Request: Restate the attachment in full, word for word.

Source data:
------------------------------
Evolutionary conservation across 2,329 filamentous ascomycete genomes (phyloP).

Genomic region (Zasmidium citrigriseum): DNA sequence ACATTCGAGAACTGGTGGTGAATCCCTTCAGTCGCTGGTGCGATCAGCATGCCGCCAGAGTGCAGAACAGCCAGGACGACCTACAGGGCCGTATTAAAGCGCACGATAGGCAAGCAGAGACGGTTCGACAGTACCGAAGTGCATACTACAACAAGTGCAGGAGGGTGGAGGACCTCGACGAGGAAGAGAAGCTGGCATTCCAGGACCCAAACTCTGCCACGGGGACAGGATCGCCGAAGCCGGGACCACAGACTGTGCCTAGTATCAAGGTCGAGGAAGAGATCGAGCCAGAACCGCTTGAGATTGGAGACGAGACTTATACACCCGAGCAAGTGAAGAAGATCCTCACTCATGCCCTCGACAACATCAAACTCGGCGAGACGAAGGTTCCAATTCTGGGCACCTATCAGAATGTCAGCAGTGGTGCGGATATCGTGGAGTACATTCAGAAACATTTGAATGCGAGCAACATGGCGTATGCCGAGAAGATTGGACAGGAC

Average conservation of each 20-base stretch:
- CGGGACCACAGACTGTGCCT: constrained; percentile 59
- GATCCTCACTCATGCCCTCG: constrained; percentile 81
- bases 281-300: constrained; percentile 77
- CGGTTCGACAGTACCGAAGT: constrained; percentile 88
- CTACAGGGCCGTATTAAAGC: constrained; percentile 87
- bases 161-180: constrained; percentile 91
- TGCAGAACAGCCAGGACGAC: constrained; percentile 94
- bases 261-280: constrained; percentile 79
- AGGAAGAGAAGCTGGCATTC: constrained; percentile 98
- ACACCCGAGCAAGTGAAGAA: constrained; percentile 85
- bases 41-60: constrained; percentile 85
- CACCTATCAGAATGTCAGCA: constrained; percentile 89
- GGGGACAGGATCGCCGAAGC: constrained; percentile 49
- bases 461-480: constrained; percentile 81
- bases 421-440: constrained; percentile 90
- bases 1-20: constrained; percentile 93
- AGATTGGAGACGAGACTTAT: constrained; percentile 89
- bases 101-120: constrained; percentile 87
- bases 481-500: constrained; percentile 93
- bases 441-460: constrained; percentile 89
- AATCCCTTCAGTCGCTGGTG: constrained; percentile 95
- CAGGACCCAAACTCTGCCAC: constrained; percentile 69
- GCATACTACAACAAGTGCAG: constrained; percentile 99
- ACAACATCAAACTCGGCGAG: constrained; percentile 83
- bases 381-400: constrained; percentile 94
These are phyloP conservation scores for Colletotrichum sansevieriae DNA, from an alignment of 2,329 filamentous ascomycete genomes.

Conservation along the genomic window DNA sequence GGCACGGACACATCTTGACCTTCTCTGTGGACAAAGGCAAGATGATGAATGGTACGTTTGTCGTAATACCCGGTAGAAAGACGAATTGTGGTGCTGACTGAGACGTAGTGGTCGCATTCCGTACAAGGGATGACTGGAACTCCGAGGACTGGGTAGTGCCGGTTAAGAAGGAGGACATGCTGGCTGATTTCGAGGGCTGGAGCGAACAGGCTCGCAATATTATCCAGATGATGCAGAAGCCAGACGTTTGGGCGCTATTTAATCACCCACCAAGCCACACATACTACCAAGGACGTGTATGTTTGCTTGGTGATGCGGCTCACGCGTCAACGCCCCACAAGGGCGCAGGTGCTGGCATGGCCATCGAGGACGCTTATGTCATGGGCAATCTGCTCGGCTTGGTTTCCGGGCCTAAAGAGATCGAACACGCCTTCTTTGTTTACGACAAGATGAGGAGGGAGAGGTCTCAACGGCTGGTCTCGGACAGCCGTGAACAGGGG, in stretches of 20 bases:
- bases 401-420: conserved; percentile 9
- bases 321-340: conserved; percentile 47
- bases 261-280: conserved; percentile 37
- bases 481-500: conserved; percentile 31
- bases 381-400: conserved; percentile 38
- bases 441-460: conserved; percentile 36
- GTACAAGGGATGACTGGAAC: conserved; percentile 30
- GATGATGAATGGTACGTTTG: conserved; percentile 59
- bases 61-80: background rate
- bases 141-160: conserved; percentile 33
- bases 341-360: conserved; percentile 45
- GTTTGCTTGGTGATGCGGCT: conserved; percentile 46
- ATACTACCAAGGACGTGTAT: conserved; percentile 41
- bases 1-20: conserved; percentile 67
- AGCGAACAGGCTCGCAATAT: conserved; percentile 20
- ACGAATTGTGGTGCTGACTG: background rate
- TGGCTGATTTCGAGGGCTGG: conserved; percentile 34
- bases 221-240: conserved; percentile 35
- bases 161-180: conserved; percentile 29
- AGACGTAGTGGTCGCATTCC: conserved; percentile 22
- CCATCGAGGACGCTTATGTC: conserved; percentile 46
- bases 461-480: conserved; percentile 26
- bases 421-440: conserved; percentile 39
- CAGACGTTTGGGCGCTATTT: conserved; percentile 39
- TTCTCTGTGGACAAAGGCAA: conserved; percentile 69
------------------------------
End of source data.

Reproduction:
Evolutionary conservation across 2,329 filamentous ascomycete genomes (phyloP).

Genomic region (Zasmidium citrigriseum): DNA sequence ACATTCGAGAACTGGTGGTGAATCCCTTCAGTCGCTGGTGCGATCAGCATGCCGCCAGAGTGCAGAACAGCCAGGACGACCTACAGGGCCGTATTAAAGCGCACGATAGGCAAGCAGAGACGGTTCGACAGTACCGAAGTGCATACTACAACAAGTGCAGGAGGGTGGAGGACCTCGACGAGGAAGAGAAGCTGGCATTCCAGGACCCAAACTCTGCCACGGGGACAGGATCGCCGAAGCCGGGACCACAGACTGTGCCTAGTATCAAGGTCGAGGAAGAGATCGAGCCAGAACCGCTTGAGATTGGAGACGAGACTTATACACCCGAGCAAGTGAAGAAGATCCTCACTCATGCCCTCGACAACATCAAACTCGGCGAGACGAAGGTTCCAATTCTGGGCACCTATCAGAATGTCAGCAGTGGTGCGGATATCGTGGAGTACATTCAGAAACATTTGAATGCGAGCAACATGGCGTATGCCGAGAAGATTGGACAGGAC

Average conservation of each 20-base stretch:
- CGGGACCACAGACTGTGCCT: constrained; percentile 59
- GATCCTCACTCATGCCCTCG: constrained; percentile 81
- bases 281-300: constrained; percentile 77
- CGGTTCGACAGTACCGAAGT: constrained; percentile 88
- CTACAGGGCCGTATTAAAGC: constrained; percentile 87
- bases 161-180: constrained; percentile 91
- TGCAGAACAGCCAGGACGAC: constrained; percentile 94
- bases 261-280: constrained; percentile 79
- AGGAAGAGAAGCTGGCATTC: constrained; percentile 98
- ACACCCGAGCAAGTGAAGAA: constrained; percentile 85
- bases 41-60: constrained; percentile 85
- CACCTATCAGAATGTCAGCA: constrained; percentile 89
- GGGGACAGGATCGCCGAAGC: constrained; percentile 49
- bases 461-480: constrained; percentile 81
- bases 421-440: constrained; percentile 90
- bases 1-20: constrained; percentile 93
- AGATTGGAGACGAGACTTAT: constrained; percentile 89
- bases 101-120: constrained; percentile 87
- bases 481-500: constrained; percentile 93
- bases 441-460: constrained; percentile 89
- AATCCCTTCAGTCGCTGGTG: constrained; percentile 95
- CAGGACCCAAACTCTGCCAC: constrained; percentile 69
- GCATACTACAACAAGTGCAG: constrained; percentile 99
- ACAACATCAAACTCGGCGAG: constrained; percentile 83
- bases 381-400: constrained; percentile 94
These are phyloP conservation scores for Colletotrichum sansevieriae DNA, from an alignment of 2,329 filamentous ascomycete genomes.

Conservation along the genomic window DNA sequence GGCACGGACACATCTTGACCTTCTCTGTGGACAAAGGCAAGATGATGAATGGTACGTTTGTCGTAATACCCGGTAGAAAGACGAATTGTGGTGCTGACTGAGACGTAGTGGTCGCATTCCGTACAAGGGATGACTGGAACTCCGAGGACTGGGTAGTGCCGGTTAAGAAGGAGGACATGCTGGCTGATTTCGAGGGCTGGAGCGAACAGGCTCGCAATATTATCCAGATGATGCAGAAGCCAGACGTTTGGGCGCTATTTAATCACCCACCAAGCCACACATACTACCAAGGACGTGTATGTTTGCTTGGTGATGCGGCTCACGCGTCAACGCCCCACAAGGGCGCAGGTGCTGGCATGGCCATCGAGGACGCTTATGTCATGGGCAATCTGCTCGGCTTGGTTTCCGGGCCTAAAGAGATCGAACACGCCTTCTTTGTTTACGACAAGATGAGGAGGGAGAGGTCTCAACGGCTGGTCTCGGACAGCCGTGAACAGGGG, in stretches of 20 bases:
- bases 401-420: conserved; percentile 9
- bases 321-340: conserved; percentile 47
- bases 261-280: conserved; percentile 37
- bases 481-500: conserved; percentile 31
- bases 381-400: conserved; percentile 38
- bases 441-460: conserved; percentile 36
- GTACAAGGGATGACTGGAAC: conserved; percentile 30
- GATGATGAATGGTACGTTTG: conserved; percentile 59
- bases 61-80: background rate
- bases 141-160: conserved; percentile 33
- bases 341-360: conserved; percentile 45
- GTTTGCTTGGTGATGCGGCT: conserved; percentile 46
- ATACTACCAAGGACGTGTAT: conserved; percentile 41
- bases 1-20: conserved; percentile 67
- AGCGAACAGGCTCGCAATAT: conserved; percentile 20
- ACGAATTGTGGTGCTGACTG: background rate
- TGGCTGATTTCGAGGGCTGG: conserved; percentile 34
- bases 221-240: conserved; percentile 35
- bases 161-180: conserved; percentile 29
- AGACGTAGTGGTCGCATTCC: conserved; percentile 22
- CCATCGAGGACGCTTATGTC: conserved; percentile 46
- bases 461-480: conserved; percentile 26
- bases 421-440: conserved; percentile 39
- CAGACGTTTGGGCGCTATTT: conserved; percentile 39
- TTCTCTGTGGACAAAGGCAA: conserved; percentile 69